After not listening to any evidence, or talking to any witnesses, the CJP wrote me a form letter saying they could not find any evidence to sustain my complaint.

This is the kind of oversight California Judges currently have. ALl the complaints which resulted in serious and public discipline for judges came under one or more of three categories:

1. Judge had said something politically incorrect.

2. Complaints againt Judge came from insiders, other judges or court system personnel

3. Complaint had already made the newspapers, and CJP had to act, or it would look bad.

In other words, if, as a judge, you don't say anything politically incorrect, don't piss off the other people in the system, and keep your misconduct out fo the papers, you will never get in trouble

Does not matter how bad your misconduct is, as long as none of those three conditions apply.

Sunday, November 12, 2006 8:22:00 PM  
Anonymous Voice in the Wilderness said...

The unspeakable imbecile brays...

> That stupid comment is not even worthy of an answer. <

You are incapable of answering.

> First you say that possible big legal expenses are not an unrealistic fear, then you say that they are not an issue. Make up your mind. <

Dumbshit. The legal expenses are not an unrealistic fear. Fact number one.

Fact number two. The fiscal impact is not a required item in the summary.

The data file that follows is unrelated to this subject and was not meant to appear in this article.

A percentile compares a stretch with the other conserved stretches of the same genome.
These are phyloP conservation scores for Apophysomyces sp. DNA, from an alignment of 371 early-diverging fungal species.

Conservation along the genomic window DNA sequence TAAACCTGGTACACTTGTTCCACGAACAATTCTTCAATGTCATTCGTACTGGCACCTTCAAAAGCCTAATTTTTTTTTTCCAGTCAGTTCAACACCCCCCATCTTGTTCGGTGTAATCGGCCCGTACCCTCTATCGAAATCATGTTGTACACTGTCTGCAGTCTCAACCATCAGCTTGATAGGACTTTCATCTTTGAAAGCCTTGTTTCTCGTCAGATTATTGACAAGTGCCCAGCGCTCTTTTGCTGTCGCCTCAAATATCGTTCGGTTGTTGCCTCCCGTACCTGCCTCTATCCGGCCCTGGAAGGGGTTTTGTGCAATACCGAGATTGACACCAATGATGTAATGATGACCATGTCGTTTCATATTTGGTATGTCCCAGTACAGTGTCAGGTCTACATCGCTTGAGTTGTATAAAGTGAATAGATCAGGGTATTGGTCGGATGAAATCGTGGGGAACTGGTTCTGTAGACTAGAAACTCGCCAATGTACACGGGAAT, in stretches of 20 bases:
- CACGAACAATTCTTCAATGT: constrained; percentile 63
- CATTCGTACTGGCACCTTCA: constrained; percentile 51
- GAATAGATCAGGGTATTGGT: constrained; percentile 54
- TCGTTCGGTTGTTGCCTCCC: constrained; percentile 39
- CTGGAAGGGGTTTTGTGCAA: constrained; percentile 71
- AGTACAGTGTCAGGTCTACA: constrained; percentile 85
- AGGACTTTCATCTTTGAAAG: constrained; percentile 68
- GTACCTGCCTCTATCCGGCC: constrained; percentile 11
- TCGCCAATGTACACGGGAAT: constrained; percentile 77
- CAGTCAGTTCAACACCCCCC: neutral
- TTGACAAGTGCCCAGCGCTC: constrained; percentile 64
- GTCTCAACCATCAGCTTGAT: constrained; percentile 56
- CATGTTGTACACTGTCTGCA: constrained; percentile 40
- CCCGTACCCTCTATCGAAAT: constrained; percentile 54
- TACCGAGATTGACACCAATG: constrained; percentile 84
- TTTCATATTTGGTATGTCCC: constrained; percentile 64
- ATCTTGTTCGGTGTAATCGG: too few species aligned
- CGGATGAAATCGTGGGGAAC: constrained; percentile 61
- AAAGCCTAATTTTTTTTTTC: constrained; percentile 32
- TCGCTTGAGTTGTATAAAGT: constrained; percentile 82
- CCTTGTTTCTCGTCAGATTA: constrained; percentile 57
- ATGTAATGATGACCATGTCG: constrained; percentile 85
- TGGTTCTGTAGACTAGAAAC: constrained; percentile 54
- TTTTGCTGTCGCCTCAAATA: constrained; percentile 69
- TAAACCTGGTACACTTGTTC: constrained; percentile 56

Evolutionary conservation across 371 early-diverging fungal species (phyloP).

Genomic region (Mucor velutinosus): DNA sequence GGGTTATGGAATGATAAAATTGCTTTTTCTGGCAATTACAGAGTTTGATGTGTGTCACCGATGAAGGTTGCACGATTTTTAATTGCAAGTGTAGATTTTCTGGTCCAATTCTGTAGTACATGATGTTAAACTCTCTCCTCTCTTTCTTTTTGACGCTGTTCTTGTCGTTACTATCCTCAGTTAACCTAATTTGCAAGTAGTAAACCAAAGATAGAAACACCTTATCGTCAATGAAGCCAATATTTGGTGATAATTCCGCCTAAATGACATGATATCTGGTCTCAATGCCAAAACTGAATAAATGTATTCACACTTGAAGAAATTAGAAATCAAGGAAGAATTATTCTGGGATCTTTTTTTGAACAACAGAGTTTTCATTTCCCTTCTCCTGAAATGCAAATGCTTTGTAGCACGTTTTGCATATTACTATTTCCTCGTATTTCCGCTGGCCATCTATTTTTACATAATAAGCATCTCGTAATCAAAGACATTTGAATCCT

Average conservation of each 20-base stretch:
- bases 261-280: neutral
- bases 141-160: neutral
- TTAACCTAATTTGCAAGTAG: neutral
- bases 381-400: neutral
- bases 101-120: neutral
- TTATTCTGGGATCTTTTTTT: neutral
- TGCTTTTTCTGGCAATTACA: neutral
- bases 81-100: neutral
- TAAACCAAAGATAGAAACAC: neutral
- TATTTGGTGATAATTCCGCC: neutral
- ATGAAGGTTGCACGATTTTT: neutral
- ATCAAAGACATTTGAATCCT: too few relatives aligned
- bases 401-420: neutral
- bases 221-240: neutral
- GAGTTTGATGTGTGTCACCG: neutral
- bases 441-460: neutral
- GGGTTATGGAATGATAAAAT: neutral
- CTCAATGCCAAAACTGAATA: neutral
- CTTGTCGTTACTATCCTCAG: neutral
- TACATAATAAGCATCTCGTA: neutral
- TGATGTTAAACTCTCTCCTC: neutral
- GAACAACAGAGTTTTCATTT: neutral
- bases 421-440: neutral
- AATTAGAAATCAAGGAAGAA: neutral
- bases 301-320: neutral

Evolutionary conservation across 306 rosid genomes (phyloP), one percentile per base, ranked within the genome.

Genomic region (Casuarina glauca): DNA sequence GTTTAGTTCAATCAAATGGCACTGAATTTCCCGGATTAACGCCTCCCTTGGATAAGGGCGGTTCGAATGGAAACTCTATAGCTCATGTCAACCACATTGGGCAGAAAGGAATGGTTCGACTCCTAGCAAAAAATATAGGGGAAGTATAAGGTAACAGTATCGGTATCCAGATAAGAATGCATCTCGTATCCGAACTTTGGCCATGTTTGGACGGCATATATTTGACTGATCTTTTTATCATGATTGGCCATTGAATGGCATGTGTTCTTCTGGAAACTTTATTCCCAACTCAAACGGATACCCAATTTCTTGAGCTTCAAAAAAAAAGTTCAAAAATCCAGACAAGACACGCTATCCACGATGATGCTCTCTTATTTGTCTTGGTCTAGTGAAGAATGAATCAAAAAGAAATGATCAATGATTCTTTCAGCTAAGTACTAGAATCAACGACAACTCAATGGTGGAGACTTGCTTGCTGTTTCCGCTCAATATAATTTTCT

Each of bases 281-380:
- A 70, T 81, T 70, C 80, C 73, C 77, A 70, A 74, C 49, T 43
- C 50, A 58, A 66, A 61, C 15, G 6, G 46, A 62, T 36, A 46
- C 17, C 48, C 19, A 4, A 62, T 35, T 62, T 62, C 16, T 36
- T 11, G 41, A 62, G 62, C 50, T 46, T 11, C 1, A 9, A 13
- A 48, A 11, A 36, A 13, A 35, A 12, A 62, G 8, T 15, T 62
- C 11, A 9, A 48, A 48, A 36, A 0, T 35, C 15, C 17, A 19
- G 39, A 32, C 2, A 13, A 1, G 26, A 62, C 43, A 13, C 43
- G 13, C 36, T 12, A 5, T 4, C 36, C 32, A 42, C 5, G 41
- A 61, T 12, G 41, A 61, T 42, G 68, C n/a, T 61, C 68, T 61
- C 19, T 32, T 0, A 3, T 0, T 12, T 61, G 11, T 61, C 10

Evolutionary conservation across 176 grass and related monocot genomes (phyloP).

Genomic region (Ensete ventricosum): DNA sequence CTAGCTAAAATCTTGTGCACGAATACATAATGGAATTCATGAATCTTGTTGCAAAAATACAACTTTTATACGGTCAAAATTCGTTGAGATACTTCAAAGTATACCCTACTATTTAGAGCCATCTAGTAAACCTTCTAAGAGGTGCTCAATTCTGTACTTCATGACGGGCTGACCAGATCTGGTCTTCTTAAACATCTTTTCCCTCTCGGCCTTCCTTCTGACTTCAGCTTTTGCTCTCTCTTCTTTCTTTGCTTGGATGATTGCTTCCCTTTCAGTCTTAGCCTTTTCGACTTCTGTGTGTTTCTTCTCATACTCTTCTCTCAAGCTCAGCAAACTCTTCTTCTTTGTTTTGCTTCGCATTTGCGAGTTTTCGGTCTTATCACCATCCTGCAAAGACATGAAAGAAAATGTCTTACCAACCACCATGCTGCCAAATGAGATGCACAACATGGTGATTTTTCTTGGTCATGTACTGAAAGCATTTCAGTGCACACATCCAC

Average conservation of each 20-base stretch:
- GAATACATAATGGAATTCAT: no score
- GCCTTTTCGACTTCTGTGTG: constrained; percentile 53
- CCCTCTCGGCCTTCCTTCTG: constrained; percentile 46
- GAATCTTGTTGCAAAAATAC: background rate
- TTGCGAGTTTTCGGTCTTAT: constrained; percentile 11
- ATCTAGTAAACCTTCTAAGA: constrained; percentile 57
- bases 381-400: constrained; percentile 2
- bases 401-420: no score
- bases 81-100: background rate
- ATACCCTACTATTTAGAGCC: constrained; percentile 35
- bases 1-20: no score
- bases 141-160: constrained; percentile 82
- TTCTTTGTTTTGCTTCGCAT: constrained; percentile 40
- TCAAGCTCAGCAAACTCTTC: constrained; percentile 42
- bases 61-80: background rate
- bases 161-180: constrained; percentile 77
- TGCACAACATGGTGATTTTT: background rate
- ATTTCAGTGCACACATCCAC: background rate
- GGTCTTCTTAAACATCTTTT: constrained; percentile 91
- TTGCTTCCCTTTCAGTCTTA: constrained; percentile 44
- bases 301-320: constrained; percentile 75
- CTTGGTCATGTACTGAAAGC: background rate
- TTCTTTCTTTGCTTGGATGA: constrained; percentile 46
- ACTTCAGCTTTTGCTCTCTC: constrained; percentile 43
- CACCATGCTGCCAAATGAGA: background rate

I know the difference will go over your head. It will probably go over the head of your anonymous alter ego.

> Prop 13 has no value to the many people it shafted. <

Who would you say that Prop 13 has shafted?

> And your argument is just more of that Alice-in-Wonderland "best butter" crap. <

You still don't get it, do you?

>Here again is the "best butter" story from the Mad Hatter's Tea Party <

As many here have observed, you believe that repeating something false will make it true. Repeating something irrelevant will make it relevant. You birdbrained imbecile.

> I already said why they should be included: <

Not really. You just said that they should be and then gave a non-sequitur.

By the way, you aren't fooling anyone with "anonymous".

Sunday, November 12, 2006 10:35:00 PM  
Blogger Larry Fafarman said...

Anonymous said ( 11-12-06 @ 8:22:00 PM ) --

>>>>>He tried to make it sound like some high-minded effort to save the third estate from petty partisan politics, but in fact, it's clear they are scared there will be some accountability for incompetent and biased judges, and they don't want that. <<<<<<

Thanks, anonymous. These judges are like foxes who want to guard the chicken coop.

Lousy, rotten, disgusting finks like Kevin Vicklund, Bill Carter, VIW, VIU, etc. take the side of corrupt judges, politicians, lawyers, etc. against the little guy.

>>>>>3. Complaint had already made the newspapers, and CJP had to act, or it would look bad. <<<<<